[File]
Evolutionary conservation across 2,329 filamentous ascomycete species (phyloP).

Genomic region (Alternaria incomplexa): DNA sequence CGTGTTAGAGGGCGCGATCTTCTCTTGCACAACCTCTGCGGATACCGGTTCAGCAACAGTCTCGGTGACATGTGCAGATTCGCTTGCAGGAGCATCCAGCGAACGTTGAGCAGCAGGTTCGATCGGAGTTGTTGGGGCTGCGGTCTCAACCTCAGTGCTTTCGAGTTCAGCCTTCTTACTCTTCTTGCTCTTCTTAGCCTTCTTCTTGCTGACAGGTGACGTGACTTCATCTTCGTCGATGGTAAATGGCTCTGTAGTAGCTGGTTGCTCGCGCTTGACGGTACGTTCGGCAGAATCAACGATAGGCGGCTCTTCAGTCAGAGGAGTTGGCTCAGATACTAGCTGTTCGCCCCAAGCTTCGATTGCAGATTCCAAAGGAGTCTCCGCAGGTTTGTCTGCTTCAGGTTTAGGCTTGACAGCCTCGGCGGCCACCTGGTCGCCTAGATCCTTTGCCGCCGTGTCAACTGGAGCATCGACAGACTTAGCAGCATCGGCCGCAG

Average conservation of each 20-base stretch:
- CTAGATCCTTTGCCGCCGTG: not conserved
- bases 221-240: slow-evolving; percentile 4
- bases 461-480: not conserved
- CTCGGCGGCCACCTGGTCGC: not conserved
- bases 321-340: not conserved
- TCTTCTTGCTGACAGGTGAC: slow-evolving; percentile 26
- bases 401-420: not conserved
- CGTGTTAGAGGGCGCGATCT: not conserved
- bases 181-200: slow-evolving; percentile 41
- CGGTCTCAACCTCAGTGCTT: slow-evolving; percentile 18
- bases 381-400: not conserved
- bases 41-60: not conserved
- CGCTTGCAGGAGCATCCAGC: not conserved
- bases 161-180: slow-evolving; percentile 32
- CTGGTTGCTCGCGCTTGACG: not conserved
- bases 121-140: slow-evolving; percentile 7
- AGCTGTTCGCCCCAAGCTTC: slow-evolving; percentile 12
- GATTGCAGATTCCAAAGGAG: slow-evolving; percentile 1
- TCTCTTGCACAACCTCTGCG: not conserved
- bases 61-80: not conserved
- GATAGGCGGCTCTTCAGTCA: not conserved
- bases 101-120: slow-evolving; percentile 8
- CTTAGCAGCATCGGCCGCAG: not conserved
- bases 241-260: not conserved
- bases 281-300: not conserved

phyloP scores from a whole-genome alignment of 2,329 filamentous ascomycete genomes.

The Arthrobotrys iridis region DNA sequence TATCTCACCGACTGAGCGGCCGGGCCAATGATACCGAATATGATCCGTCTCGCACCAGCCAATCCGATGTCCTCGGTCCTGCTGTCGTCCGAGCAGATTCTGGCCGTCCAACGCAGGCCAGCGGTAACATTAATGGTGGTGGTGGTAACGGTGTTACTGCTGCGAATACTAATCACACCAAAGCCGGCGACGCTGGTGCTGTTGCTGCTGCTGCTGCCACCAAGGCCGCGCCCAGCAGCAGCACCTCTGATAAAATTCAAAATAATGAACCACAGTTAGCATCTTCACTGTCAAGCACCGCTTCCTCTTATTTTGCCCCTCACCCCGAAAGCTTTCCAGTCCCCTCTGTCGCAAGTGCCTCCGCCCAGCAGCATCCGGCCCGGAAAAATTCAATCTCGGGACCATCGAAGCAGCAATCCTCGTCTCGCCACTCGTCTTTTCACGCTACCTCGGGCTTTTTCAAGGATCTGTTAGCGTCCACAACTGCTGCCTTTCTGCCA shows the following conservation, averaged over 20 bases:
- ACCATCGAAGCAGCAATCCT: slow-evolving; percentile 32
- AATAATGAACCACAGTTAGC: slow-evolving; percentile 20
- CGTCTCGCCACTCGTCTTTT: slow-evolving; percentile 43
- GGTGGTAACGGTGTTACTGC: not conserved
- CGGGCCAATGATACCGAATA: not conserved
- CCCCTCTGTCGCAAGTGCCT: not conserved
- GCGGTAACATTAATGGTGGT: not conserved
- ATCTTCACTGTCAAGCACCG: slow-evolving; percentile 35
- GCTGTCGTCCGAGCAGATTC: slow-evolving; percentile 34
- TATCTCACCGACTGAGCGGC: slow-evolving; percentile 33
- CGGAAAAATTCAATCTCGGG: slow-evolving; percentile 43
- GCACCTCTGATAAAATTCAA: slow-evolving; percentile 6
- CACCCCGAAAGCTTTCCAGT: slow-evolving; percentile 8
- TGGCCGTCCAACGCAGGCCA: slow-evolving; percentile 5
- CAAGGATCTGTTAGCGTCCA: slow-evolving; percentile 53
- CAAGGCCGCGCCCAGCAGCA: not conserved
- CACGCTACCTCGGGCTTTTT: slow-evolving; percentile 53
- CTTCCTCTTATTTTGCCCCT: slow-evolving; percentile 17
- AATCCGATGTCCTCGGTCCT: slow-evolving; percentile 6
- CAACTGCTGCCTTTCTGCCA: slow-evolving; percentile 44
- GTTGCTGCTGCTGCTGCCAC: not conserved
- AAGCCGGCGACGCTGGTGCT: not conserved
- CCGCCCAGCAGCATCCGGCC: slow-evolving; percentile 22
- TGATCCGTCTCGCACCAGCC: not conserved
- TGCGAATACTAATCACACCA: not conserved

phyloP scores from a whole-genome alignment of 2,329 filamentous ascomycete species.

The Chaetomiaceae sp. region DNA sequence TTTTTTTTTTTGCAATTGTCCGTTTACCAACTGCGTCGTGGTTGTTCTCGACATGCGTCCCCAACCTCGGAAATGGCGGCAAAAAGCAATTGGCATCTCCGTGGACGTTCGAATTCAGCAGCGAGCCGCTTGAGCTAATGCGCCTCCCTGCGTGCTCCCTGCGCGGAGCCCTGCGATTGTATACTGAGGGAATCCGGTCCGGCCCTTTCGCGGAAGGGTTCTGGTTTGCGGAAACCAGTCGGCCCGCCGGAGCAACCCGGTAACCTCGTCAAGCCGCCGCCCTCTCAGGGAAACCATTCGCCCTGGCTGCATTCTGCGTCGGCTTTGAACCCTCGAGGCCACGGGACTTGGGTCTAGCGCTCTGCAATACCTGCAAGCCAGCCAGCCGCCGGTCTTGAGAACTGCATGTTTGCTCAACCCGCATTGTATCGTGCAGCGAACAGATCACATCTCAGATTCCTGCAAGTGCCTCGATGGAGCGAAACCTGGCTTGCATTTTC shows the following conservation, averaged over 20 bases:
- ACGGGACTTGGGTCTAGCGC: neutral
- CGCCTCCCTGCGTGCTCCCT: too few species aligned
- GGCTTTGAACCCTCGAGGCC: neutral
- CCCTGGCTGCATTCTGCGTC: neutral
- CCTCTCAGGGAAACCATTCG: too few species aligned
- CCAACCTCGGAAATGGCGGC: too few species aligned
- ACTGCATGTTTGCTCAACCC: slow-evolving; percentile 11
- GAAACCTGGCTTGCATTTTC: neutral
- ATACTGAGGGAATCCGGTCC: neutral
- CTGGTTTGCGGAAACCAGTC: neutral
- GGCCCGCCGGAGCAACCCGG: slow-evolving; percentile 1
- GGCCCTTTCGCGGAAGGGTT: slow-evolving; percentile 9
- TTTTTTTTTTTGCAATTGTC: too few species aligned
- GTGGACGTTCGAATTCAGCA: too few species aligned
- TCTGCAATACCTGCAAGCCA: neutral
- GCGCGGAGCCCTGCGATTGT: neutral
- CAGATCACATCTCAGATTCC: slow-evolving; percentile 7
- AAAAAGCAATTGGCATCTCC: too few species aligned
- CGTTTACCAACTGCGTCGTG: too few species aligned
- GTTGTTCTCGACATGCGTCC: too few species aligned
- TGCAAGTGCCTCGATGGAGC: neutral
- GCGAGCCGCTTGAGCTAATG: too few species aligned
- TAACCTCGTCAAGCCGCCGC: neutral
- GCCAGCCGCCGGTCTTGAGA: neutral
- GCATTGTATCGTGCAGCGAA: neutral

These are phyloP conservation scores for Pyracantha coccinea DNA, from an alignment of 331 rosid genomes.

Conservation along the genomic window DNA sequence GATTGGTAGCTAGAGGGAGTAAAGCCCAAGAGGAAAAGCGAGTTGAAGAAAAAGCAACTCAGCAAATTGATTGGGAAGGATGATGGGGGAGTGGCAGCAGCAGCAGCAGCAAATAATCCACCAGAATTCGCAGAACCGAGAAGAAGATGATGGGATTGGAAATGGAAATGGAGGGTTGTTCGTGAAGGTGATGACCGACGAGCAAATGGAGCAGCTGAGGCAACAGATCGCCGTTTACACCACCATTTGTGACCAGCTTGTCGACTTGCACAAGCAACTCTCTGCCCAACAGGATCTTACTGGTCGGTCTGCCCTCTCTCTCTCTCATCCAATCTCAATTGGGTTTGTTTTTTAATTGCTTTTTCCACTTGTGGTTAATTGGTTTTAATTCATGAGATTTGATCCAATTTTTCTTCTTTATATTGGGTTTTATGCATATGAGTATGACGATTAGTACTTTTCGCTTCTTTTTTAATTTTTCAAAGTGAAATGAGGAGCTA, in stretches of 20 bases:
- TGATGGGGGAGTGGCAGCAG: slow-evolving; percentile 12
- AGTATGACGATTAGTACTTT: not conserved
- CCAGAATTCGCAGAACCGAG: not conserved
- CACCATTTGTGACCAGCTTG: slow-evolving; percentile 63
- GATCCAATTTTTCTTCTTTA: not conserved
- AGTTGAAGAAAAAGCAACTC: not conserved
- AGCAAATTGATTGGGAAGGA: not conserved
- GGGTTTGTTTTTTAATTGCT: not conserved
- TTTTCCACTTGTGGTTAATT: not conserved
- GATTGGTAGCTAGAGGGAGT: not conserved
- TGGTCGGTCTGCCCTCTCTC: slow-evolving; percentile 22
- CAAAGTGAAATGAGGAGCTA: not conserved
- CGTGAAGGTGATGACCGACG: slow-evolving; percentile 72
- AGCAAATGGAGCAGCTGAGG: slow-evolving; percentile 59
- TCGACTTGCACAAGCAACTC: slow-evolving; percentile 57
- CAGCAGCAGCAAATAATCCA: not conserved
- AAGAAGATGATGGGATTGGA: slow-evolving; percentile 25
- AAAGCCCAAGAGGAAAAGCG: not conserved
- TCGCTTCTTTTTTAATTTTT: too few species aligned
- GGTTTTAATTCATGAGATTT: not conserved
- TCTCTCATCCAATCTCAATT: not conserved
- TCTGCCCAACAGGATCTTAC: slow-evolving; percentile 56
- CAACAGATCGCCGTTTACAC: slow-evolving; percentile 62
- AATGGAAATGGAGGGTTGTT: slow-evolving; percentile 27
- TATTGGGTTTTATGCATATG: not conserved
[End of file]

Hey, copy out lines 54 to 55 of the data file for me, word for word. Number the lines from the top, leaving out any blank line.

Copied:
- TGATCCGTCTCGCACCAGCC: not conserved
- TGCGAATACTAATCACACCA: not conserved